This week saw two major Twitter excitements. Last Tuesday the Guardian ran a front page piece saying that something had been discussed in the House of Commons, that they could not report what had happened, that they could not report why they could not report what had happened, and they could not say who had asked them not to report what was said. They could only say that the law firm Carter-Ruck were involved. Such an enigmatic and high profile newspaper piece sparked an instant social media response with Twitter a-buzz not least because Alan Rusbridger (Guardian editor) kept the Twitterverse updated on legal issues during the day around the super injunction. Bloggers instantly dug around to find that the suppressed item (which was nonetheless a matter of public record in Hansard) was a question tabled about Trafigura. The question asked had just been about the injunction on the Guardian of reporting on Trafigura in some respect. The bloggers actually broke the news: reported chemical spills which offered the potential to cause major commercial reputation damage. Once the power-Tweeters (including, yes, @stephenfry) got hold of the news of the superinjunction and what it was about #Trafigura soon started trending, Channel4 news ran a major item the same evening and other mainstream news started picking up the story. By then the embarrassment was complete leading to, first, a dropping of the Super Injunction and then a dropping of the original junction (moments after which the Guardian posted a full report to it’s front page online detailing the chemical polluting of an area of the Ivory Coast).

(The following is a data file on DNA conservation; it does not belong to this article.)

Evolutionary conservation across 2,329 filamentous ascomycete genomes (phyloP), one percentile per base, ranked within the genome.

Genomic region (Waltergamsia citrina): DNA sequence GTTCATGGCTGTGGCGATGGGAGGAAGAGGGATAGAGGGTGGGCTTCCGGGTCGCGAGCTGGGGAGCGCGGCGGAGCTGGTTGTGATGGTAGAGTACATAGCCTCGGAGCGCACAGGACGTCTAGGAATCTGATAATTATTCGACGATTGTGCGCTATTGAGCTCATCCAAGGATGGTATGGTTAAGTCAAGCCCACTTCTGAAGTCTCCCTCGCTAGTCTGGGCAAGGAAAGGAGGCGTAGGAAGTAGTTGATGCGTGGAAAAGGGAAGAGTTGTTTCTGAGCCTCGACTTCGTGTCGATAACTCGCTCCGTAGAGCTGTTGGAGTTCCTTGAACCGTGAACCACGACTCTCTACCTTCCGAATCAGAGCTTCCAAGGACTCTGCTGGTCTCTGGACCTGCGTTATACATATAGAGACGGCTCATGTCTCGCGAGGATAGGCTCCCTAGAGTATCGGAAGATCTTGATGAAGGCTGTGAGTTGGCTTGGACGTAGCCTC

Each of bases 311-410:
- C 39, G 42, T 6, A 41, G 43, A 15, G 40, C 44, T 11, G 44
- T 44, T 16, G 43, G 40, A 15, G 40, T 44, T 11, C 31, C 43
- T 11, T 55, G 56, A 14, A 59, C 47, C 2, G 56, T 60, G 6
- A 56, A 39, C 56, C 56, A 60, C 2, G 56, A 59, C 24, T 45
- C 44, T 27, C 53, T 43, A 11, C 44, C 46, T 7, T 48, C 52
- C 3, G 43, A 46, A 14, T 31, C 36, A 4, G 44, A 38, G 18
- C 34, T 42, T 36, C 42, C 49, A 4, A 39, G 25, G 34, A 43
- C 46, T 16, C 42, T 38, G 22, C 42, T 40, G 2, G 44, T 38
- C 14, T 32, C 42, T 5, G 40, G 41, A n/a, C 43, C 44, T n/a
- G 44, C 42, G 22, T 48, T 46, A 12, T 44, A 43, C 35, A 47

Now Twitter did play a major role (as many posts from my lifestream this week and Alan Rusbridger’s editorial piece on Guardian Unlimited will attest) but I did find myself having to point out that the power of social power on Twitter was only part of the story. The media is still about the mainstream and without that editorial decision to run that weird front page of the paper it is hard to see this story breaking in quite the same way. However in the UK Twitter does seem to be a tool that has been adopted by a fairly exclusive portion of the public: the media grabbed it first and enthusiastically; academia and library and information professionals have joined in especially as a way to remotely access conferences and events; marketeers are using the space but rarely with the panache of big US brands who are using it as consumer outreach; and some key politicians have gotten onboard. And that’s about it. The media are by far the most active group on Twitter and they are hyperconnected to professionals and keen amateurs alike. This makes it super powerful for setting the news agenda even though only a tiny percentage of the country use it as a tool. It raises interesting challenges for McLuhan’s much quoted comment that:
the Medium is the Message
As I think, for this sort of Twitter reaction that may, correctly, mean that the Message is the urge to distribute a link or support a cause rather than the issue at heart itself. I think that’s one of the reason that the age profile of Twitter skews towards those of working age where networking and information sharing is of value. Twitter is, in fact, made up of various digital cultures and has a vibrant subculture. What is unusual is that the mainstream is flippant and silly whereas the subculture is about work and professional sharing – pretty much the opposite of many traditional fashion or media culture/subculture relationships.